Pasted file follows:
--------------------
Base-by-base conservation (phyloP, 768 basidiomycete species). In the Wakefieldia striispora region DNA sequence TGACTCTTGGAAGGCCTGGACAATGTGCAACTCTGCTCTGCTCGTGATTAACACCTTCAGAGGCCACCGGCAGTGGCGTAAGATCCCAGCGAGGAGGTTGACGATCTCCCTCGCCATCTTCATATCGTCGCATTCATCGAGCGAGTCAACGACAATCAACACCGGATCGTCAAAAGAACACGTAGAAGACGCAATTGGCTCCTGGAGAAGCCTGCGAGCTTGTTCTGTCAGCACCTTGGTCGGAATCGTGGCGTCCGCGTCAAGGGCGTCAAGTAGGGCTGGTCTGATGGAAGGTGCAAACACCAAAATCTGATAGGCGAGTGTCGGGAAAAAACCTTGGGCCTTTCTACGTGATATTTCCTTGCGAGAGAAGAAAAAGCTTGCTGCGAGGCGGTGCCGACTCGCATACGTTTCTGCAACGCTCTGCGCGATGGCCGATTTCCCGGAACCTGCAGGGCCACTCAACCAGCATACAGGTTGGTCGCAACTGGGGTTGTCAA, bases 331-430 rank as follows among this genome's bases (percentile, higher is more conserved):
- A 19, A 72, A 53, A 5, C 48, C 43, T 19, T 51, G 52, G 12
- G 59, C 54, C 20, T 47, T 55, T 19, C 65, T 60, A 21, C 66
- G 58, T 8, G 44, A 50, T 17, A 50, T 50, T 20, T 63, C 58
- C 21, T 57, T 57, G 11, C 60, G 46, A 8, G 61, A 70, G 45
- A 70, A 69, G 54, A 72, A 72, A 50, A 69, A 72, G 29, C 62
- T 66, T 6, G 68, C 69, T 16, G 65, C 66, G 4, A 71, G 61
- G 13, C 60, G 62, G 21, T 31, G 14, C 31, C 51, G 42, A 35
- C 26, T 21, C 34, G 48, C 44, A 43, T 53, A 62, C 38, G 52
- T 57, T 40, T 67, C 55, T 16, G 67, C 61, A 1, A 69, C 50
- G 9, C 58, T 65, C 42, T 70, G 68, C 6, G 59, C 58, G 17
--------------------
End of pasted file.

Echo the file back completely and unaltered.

Base-by-base conservation (phyloP, 768 basidiomycete species). In the Wakefieldia striispora region DNA sequence TGACTCTTGGAAGGCCTGGACAATGTGCAACTCTGCTCTGCTCGTGATTAACACCTTCAGAGGCCACCGGCAGTGGCGTAAGATCCCAGCGAGGAGGTTGACGATCTCCCTCGCCATCTTCATATCGTCGCATTCATCGAGCGAGTCAACGACAATCAACACCGGATCGTCAAAAGAACACGTAGAAGACGCAATTGGCTCCTGGAGAAGCCTGCGAGCTTGTTCTGTCAGCACCTTGGTCGGAATCGTGGCGTCCGCGTCAAGGGCGTCAAGTAGGGCTGGTCTGATGGAAGGTGCAAACACCAAAATCTGATAGGCGAGTGTCGGGAAAAAACCTTGGGCCTTTCTACGTGATATTTCCTTGCGAGAGAAGAAAAAGCTTGCTGCGAGGCGGTGCCGACTCGCATACGTTTCTGCAACGCTCTGCGCGATGGCCGATTTCCCGGAACCTGCAGGGCCACTCAACCAGCATACAGGTTGGTCGCAACTGGGGTTGTCAA, bases 331-430 rank as follows among this genome's bases (percentile, higher is more conserved):
- A 19, A 72, A 53, A 5, C 48, C 43, T 19, T 51, G 52, G 12
- G 59, C 54, C 20, T 47, T 55, T 19, C 65, T 60, A 21, C 66
- G 58, T 8, G 44, A 50, T 17, A 50, T 50, T 20, T 63, C 58
- C 21, T 57, T 57, G 11, C 60, G 46, A 8, G 61, A 70, G 45
- A 70, A 69, G 54, A 72, A 72, A 50, A 69, A 72, G 29, C 62
- T 66, T 6, G 68, C 69, T 16, G 65, C 66, G 4, A 71, G 61
- G 13, C 60, G 62, G 21, T 31, G 14, C 31, C 51, G 42, A 35
- C 26, T 21, C 34, G 48, C 44, A 43, T 53, A 62, C 38, G 52
- T 57, T 40, T 67, C 55, T 16, G 67, C 61, A 1, A 69, C 50
- G 9, C 58, T 65, C 42, T 70, G 68, C 6, G 59, C 58, G 17